The 50/30/20 rule is a way of planning your spending. You use 50% of your income for needs such as housing, food, and other fixed expenses. Then 30% goes to wants, such as hobbies and leisure activities. And 20% goes toward saving for a rainy day and paying off debt faster.
Despite modern advantages, many families today would go bankrupt after missing only a few paychecks. So, what is the 50/30/20 budget rule? It’s a way to help be ready for the future—while still having a good life today.
How Can Wise Budgeting Change Your Life?
How do you budget your money using the 50/30/20 rule? And what advantages can it give you? This rule of thumb helps to push us into the actions that support financial health and wisdom. Let’s use a modern parable to demonstrate.
Dan and Frank grew up together but took two different paths in life. Frank does a lot of leisure activities, but he hasn’t put any money into savings. He’s living for today and making life a party. People enjoy being around him . . . until he loses his job and runs out of money after one week without paychecks.
On the other hand, Dan budgets his money using the 50/30/20 rule. And he still plays golf; orders gourmet meals for his family once a week, and provides his kids with a good education and vacations. Plus, Dan has paid off his credit cards, and he could pay his expenses using savings for six months during a crisis.
Who would you rather be like? There are people really like Dan out there. Like him, you can still enjoy activities you love while saving up money for a rainy day. By applying some focused thought and creativity to lowering unnecessary expenses, the diligent can have just as much fun with 80% of their income as Frank has with 100% of his.
How Do People Practice 50/30/20 Budgeting?
What percentages should your monthly budget be split into? What goes into each category? Figure out the total monthly income you have available (after taxes), then divide it into these categories and percentages.
Needs include car payments, credit card bills, insurance, housing, utilities, food, minimum loan payments, and other vital expenses of modern life. Everyone has slightly different needs, but you could define a need this way: Your quality of life or safety would seriously suffer without it. Food, medicine, and electricity are examples.
If you’re not sure of the total dollar amount of your needs, estimate it as well as you can for now and adjust it as you go on. Or look through past receipts and add them up.
Wants are activities and things you enjoy, which improve your quality of life but are not strictly necessary. Examples include hobbies, meal delivery, shopping for pleasure, basic travel, entertainment, a high-tier mobile plan, certain memberships, and other personal expenses.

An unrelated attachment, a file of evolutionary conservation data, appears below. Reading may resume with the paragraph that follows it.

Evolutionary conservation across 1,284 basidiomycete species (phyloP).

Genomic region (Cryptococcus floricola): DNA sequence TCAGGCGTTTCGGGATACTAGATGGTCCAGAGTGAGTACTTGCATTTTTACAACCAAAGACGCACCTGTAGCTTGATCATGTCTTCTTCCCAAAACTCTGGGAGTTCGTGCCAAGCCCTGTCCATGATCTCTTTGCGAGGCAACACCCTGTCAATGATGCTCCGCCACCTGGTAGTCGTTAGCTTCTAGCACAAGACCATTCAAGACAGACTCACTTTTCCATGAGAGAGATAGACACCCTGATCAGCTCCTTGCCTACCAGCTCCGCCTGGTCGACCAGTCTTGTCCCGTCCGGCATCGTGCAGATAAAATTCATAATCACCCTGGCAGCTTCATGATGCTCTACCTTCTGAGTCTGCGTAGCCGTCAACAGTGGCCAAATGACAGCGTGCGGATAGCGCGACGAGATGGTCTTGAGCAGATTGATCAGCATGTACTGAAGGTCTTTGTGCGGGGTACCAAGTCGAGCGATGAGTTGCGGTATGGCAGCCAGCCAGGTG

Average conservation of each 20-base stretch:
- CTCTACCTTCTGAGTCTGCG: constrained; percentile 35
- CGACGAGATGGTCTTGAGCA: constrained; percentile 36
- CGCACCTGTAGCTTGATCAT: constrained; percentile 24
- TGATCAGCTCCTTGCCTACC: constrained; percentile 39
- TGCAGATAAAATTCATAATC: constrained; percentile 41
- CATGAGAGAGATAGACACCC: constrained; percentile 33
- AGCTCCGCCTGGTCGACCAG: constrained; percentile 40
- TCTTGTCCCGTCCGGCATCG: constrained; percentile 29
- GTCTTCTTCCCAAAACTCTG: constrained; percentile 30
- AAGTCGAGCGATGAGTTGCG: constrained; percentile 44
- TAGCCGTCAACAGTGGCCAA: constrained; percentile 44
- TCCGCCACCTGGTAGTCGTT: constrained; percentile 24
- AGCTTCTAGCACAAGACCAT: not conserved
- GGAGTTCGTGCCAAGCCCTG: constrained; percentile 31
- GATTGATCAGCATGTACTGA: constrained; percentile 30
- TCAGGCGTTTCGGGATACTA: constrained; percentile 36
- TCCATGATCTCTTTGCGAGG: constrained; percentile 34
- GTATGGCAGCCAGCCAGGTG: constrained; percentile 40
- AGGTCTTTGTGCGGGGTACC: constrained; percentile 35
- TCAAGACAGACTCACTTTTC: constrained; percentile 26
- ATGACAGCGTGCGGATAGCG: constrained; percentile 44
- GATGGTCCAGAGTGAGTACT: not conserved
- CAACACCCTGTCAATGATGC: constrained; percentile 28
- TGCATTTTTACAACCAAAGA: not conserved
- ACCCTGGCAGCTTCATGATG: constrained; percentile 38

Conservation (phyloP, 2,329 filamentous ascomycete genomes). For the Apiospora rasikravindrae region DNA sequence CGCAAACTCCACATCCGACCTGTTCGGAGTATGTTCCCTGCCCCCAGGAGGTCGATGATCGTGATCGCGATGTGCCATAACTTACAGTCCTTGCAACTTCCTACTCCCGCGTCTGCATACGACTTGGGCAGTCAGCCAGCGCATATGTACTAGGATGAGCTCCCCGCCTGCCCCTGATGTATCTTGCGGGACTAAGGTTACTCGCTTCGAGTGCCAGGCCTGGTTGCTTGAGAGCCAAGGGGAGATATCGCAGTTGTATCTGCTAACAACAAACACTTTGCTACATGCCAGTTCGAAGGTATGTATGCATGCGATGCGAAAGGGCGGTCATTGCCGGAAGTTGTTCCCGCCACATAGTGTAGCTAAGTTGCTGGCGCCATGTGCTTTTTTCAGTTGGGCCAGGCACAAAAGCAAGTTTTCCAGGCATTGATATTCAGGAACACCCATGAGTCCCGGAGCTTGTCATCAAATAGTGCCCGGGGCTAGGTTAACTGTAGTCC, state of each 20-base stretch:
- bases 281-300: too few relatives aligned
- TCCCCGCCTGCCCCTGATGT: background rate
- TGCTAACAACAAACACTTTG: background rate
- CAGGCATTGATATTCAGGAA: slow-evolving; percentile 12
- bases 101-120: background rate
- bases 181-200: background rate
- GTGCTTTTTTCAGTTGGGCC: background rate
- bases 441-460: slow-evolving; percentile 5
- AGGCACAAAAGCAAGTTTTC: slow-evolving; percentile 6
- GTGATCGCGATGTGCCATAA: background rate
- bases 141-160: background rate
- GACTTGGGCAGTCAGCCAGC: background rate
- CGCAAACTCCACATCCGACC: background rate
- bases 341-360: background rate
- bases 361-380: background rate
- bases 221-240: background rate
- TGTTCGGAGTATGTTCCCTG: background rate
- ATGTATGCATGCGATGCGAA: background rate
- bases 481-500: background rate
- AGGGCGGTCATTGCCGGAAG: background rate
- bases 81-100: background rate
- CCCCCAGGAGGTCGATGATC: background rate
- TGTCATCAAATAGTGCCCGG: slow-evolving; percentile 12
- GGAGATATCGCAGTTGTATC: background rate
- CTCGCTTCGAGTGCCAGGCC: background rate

You get to decide how to split expenses between wants and needs. For example, basic clothing purchased at a discount outlet could be a need, expensive clothes from the mall a want. Routine repairs on your car could be a need, cosmetic upgrades a want.
The savings category includes money in retirement accounts for your long-term future, and bank savings account for short-term problems and unexpected expenses.
You can also pay off high-interest debt more quickly. Your minimum debt payments are obligations or needs, of course, but extra debt payments can be in the savings category. For example, if your minimum credit card payment is $50, but you pay $100 toward it, then $50 of that is in the needs category and $50 in the savings category.
What if you can’t save 20% of your income? If you have cut your expenses to the bone and still can’t save very much, start with whatever amount you can. Maybe save only 1%, and put 1% toward paying off a debt faster. As you get used to that, raise each of those to 2%, and so on. Think of saving as a skill you can improve by gradual levels.
How Can You Get Your Budget in Line?
Clients sometimes tell us that their needs are higher than 50% of their income. They ask what to do. What if after looking over your budget you realize your percentages are far from ideal?
First, these percentages don’t have to be exact. You’re not required to spend 30% on wants, for example. If you spend 23% on wants and put an extra 7% toward paying off debt—or some other variation—that may be perfect for you. Think of the 50/30/20 rule as a basic pattern for a healthy budget, which you can strive toward over time.
Next, cutting your expenses can actually be an exciting exercise. You can learn a lot about alternate products you can buy, discounted groceries, better interest rates, low-cost entertainment, and more. You might be amazed that you can maintain an enjoyable lifestyle while spending less—and glad you got rid of expenses you weren’t even enjoying.
Finally, your simplest goal should be this: Lower your total monthly expenses until they’re less than your income. Do anything you can to move toward that goal. Sell some big items, move to a smaller place, pause a hobby, or even pay off high-interest debt with a personal loan.
Build Your Financial Well-Being
If you’re going to be financially wise for the rest of your life, start now. Don’t hold onto any unexamined expenses. Don’t let your total expenses be larger than your income. And don’t go deeper into unsecured debt.
Now that you know what the 50/30/20 budget rule is, take control of your budget using this proven, healthy pattern. And if you need any additional help or advice, contact Lift Credit for expert help with budgeting and getting out of debt.
Start building your financial skills today. You have the capability to master these skills as many others have. So keep learning, and keep going after your dreams.